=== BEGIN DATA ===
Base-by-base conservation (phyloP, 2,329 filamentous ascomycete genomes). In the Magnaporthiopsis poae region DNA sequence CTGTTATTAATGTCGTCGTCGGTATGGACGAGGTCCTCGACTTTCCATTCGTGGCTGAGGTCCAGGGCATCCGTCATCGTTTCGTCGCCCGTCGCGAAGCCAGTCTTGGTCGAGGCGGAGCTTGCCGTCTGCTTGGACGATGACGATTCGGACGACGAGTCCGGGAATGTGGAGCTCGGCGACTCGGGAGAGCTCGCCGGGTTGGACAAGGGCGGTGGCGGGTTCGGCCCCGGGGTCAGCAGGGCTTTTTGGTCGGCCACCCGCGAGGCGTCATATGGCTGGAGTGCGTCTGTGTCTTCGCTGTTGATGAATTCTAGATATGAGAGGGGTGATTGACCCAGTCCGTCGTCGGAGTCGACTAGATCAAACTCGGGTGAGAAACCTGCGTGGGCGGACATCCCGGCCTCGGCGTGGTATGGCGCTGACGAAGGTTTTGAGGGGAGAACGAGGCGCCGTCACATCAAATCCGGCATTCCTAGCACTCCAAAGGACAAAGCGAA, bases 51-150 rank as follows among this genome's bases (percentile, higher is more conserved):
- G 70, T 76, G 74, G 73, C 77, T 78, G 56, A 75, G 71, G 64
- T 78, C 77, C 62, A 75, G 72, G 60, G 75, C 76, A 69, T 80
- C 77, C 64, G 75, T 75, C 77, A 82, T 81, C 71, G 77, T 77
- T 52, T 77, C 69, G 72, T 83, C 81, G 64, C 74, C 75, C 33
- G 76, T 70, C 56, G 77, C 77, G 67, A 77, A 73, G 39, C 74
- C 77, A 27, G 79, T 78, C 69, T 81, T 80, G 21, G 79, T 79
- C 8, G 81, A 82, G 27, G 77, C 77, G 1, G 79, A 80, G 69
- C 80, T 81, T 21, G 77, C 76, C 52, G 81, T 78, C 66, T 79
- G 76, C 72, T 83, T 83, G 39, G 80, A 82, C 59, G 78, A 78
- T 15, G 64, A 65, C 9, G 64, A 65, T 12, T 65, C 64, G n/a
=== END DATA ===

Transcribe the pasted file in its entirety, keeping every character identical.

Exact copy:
Base-by-base conservation (phyloP, 2,329 filamentous ascomycete genomes). In the Magnaporthiopsis poae region DNA sequence CTGTTATTAATGTCGTCGTCGGTATGGACGAGGTCCTCGACTTTCCATTCGTGGCTGAGGTCCAGGGCATCCGTCATCGTTTCGTCGCCCGTCGCGAAGCCAGTCTTGGTCGAGGCGGAGCTTGCCGTCTGCTTGGACGATGACGATTCGGACGACGAGTCCGGGAATGTGGAGCTCGGCGACTCGGGAGAGCTCGCCGGGTTGGACAAGGGCGGTGGCGGGTTCGGCCCCGGGGTCAGCAGGGCTTTTTGGTCGGCCACCCGCGAGGCGTCATATGGCTGGAGTGCGTCTGTGTCTTCGCTGTTGATGAATTCTAGATATGAGAGGGGTGATTGACCCAGTCCGTCGTCGGAGTCGACTAGATCAAACTCGGGTGAGAAACCTGCGTGGGCGGACATCCCGGCCTCGGCGTGGTATGGCGCTGACGAAGGTTTTGAGGGGAGAACGAGGCGCCGTCACATCAAATCCGGCATTCCTAGCACTCCAAAGGACAAAGCGAA, bases 51-150 rank as follows among this genome's bases (percentile, higher is more conserved):
- G 70, T 76, G 74, G 73, C 77, T 78, G 56, A 75, G 71, G 64
- T 78, C 77, C 62, A 75, G 72, G 60, G 75, C 76, A 69, T 80
- C 77, C 64, G 75, T 75, C 77, A 82, T 81, C 71, G 77, T 77
- T 52, T 77, C 69, G 72, T 83, C 81, G 64, C 74, C 75, C 33
- G 76, T 70, C 56, G 77, C 77, G 67, A 77, A 73, G 39, C 74
- C 77, A 27, G 79, T 78, C 69, T 81, T 80, G 21, G 79, T 79
- C 8, G 81, A 82, G 27, G 77, C 77, G 1, G 79, A 80, G 69
- C 80, T 81, T 21, G 77, C 76, C 52, G 81, T 78, C 66, T 79
- G 76, C 72, T 83, T 83, G 39, G 80, A 82, C 59, G 78, A 78
- T 15, G 64, A 65, C 9, G 64, A 65, T 12, T 65, C 64, G n/a